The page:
SafARI artist profile - Sam Songailo
Adelaide's Sam Songailo is a painter and installation artist who explores the natural human ability of categorising and adapting to physical environments that surround our lives. His work primarily focuses on playful and colourful geometric shapes inspired by technology and science fiction. Songailo's site-specific installations are a diversion from the everyday and often call for a physical response. Sam's creative and interactive installations has lead him to win numerous awards such as the Adelaide Fringe festival award for Best Visual Art (2012) and Adelaide Critic Circle Emerging Artist of The Year (2010).
Your art tends to be quite intricate. How do you go about planning your installations?
To begin with I like to make a site visit and take some photos. Then I work with the photos to create an impression of what I want to create. After that, technical and logistical considerations come into play. Most of the actual production of the work is completed on site in the week leading up to the opening so it helps to be organised.
You come from a graphic design background which is evident in your work. When did you first start experimenting with fine art and installations?
I was running my first graphic design business with a friend. At that time we were producing an art and design magazine and as a consequence I came to meet and make friends with a lot of artists. I started to become interested in painting and lose interest in graphic design. I soon worked out that it was easier to hang a show if the paintings were made to hang in a particular place in the gallery (a hangover from my design training I'm sure.) Now that I look back, it has been a very logical progression. At that early stage in my artistic development I was already starting to take the space into consideration. The next logical step was to work with the space directly.
What sort of materials do you feel most comfortable with and which ones would you like to explore?
I feel most comfortable with acrylic paint and working with wood. These have been the most affordable and accessible materials for me. Recently I have been given the opportunity to work with computer programmers and engineers. It is exciting to be able to work with people to be able to produce something beyond what I am capable of producing myself.
Can you share what inspires you and what themes you like to draw on through your work?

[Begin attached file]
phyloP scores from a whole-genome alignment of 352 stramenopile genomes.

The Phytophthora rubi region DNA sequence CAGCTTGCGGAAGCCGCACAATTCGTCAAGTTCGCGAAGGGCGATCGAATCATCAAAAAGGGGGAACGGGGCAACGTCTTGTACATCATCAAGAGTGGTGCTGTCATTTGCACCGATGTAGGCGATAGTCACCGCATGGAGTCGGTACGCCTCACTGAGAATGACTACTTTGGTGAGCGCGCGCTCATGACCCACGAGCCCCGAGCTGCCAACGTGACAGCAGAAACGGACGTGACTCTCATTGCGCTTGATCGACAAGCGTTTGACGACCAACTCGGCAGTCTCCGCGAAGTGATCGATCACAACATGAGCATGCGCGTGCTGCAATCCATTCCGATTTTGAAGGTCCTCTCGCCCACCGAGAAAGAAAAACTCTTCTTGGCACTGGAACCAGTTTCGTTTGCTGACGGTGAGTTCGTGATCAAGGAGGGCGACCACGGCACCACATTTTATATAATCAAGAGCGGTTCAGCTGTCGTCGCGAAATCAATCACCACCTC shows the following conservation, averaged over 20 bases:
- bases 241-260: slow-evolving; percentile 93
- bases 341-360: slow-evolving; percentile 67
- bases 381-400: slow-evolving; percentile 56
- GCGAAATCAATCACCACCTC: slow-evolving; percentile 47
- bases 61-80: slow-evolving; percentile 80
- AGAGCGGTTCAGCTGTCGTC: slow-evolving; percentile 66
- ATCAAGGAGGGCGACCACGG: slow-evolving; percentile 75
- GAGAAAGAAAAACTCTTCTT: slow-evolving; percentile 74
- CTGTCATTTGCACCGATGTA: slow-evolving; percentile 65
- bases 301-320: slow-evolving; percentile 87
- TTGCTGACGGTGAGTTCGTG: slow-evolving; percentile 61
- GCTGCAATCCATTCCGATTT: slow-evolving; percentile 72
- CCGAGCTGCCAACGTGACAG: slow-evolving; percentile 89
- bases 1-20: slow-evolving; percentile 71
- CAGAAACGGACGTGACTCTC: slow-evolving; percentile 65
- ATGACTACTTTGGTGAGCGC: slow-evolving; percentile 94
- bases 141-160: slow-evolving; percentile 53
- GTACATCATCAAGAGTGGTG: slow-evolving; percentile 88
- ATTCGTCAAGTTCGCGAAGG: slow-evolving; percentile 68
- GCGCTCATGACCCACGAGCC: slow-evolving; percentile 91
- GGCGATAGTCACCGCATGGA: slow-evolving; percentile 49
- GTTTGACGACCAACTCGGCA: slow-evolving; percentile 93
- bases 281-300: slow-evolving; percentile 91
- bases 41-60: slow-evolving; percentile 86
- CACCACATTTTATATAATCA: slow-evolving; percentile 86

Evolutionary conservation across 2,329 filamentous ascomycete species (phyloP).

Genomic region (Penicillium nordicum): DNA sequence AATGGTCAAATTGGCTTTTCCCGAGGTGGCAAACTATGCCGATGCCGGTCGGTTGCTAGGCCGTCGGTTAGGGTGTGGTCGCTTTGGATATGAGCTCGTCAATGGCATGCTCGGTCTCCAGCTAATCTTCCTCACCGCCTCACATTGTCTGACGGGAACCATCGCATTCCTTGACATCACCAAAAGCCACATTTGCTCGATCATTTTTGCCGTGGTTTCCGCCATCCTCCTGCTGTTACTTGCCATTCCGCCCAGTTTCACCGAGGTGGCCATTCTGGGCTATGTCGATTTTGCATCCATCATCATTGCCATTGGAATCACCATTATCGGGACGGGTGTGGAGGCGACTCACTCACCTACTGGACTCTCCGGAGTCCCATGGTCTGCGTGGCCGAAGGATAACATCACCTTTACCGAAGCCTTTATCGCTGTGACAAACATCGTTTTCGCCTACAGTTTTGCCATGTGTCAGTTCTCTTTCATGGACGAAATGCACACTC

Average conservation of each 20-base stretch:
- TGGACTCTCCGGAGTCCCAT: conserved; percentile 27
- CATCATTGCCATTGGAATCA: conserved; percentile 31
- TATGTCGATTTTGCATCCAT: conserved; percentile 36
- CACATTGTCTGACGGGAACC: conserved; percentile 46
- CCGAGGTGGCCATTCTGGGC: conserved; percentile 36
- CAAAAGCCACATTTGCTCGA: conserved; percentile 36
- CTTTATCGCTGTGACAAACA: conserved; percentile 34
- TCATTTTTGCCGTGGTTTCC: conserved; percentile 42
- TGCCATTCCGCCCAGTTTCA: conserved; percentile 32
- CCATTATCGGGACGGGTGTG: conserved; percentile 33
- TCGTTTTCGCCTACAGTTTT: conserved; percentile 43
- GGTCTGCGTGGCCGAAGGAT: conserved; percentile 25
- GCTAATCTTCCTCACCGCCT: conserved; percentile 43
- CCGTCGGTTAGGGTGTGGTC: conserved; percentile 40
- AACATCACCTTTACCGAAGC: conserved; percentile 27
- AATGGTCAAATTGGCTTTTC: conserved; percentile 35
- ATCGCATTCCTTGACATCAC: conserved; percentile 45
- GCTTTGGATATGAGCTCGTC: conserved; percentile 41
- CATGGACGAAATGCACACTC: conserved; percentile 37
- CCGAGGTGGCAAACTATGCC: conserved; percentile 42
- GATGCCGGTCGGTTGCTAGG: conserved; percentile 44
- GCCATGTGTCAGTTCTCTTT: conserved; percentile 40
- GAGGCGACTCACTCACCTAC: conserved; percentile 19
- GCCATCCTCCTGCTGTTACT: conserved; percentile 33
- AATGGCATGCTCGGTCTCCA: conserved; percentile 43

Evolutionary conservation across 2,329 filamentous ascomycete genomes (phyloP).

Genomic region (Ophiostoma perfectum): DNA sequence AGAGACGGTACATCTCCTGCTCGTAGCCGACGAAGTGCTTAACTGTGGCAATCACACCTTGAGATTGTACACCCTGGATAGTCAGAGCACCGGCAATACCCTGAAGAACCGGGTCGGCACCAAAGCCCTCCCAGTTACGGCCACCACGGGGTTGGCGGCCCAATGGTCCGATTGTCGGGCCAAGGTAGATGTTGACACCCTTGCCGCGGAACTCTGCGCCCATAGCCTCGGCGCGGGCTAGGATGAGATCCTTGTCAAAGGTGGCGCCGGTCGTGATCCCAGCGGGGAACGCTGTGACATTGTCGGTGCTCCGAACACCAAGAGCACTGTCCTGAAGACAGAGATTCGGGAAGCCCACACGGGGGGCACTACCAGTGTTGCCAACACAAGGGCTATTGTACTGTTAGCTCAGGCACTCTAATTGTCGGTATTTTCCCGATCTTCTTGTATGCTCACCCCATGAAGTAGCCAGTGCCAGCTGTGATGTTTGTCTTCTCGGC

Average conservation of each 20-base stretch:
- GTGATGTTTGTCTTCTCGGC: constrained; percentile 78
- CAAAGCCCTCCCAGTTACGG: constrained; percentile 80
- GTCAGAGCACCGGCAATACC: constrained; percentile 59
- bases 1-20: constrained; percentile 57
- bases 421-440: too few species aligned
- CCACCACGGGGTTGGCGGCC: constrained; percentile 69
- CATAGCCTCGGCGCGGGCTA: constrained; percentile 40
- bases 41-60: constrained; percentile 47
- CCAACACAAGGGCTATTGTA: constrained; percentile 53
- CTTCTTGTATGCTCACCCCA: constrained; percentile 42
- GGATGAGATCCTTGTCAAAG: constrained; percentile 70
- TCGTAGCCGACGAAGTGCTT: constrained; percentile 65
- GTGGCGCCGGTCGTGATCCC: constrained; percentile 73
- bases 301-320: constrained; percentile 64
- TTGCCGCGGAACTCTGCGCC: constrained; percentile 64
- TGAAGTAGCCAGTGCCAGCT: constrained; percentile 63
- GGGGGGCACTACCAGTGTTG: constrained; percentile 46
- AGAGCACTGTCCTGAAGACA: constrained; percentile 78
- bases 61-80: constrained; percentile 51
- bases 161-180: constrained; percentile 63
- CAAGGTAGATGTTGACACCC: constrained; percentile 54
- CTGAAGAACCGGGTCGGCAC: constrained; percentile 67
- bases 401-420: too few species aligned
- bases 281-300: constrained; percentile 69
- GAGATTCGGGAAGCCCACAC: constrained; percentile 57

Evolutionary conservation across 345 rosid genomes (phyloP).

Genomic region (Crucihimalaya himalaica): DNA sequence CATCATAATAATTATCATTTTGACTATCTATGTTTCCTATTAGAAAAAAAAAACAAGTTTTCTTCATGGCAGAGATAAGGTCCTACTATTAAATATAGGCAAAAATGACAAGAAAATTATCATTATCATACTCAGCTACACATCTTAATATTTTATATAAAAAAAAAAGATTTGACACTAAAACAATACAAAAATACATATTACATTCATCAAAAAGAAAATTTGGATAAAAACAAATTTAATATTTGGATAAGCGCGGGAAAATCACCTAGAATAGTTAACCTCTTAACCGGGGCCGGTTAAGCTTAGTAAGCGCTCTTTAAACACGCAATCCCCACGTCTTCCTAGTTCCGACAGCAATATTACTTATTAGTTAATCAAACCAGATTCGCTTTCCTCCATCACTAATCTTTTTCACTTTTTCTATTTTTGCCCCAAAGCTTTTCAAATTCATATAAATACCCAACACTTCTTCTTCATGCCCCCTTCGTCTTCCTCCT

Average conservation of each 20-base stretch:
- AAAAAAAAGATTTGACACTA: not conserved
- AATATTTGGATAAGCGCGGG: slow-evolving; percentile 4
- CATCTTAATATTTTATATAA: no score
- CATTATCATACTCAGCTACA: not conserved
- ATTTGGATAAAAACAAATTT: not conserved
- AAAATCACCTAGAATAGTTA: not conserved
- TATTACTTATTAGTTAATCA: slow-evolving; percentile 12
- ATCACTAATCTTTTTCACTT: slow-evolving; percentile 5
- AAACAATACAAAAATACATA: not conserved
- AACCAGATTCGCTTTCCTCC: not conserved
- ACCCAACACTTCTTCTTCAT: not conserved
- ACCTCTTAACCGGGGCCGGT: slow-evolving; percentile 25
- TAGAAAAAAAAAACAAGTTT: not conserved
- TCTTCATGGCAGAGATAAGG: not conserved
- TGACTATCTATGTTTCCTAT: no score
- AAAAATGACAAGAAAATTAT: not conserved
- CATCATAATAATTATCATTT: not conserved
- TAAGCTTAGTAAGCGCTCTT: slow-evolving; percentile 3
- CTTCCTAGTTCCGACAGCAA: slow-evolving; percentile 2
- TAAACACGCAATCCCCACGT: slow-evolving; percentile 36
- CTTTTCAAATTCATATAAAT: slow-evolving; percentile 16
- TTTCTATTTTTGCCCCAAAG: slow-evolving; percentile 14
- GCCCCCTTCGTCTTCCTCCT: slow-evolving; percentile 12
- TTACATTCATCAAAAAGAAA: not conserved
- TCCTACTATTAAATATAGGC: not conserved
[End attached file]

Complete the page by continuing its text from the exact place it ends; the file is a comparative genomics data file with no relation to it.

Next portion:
A few years ago I was hanging out with my Swedish mate Alfred. He loved drum and bass more than anything. We were always going to parties where he would turn off the music and plug his phone in to play some drum and bass. It didn't matter if he knew the person or not or if everyone yelled at him because they thought the music was shit, he didn't care. It was so annoying yet pretty funny how relentless he was. I was talking to him one day about drum and bass, in particular about why he liked it and he said 'I like how artificial it sounds'. For some reason that phrase stuck with me and I started to try and make the most artificial work I could. That was some years ago, after a while you lose sight of where you began. I feel that over the years, from exhibition to exhibition I am slowly building what you would call a theme. I am probably too close to it to tell.
How was it that you got involved in SafARI 2014?
I had a heap of old paintings left in a share-house I have long since moved out of. I was musing one day about going and picking them up and exhibiting them or something because they were just sitting there doing nothing. Or so I thought. It turns out Liz [one of the curators] is mutual friends with people in the house and she contacted me about being in a show at the Hazelhurst regional gallery (which sadly didn't happen). Anyway, we stayed in touch and she encouraged me to apply for SafARI. It is amazing the amount of work Liz and Chris have done to pull it all together. My hat's off to them.
Can you give insight into your current exhibition?
I feel that once I have put an exhibition together it is really out of my hands. Remember when you started a new job? Everything was so confusing and abstract. After you get the hang of it you realise the job could be performed by a trained animal. All those nice confusing abstract things are lost. People will ultimately have their own personal experiences and insights into my work and I think that is great.
What sort of physical response do you expect from your audience?
I have learned not to expect anything or rather to expect an audience to react in a way you did not expect. During the opening of my recent 'Zen Garden' show people kept accidentally kicking the rocks, which was great. I'm not precious about my work. Once it is complete and I have some documentation I am happy for it to go on to its next life. If people give a shit enough to pay attention to the work rather than socialising and drinking cheap beers I am happy. There is plenty out there to keep us entertained so I am grateful whenever people choose to spend some time with my work. If they get an experience out of it, that is great.
Finally, can you share any ideas that you are looking to explore in the near future?
I suffer from the problem of too many ideas. I find that if they continually keep coming back to mind my brain is telling me that this is something I want to explore.
See Sam Songail’s exhibition for SafARI at:
9A Elizabeth Bay Rd, Elizabeth Bay 1
14th March - 4th April
By Lauren Hansom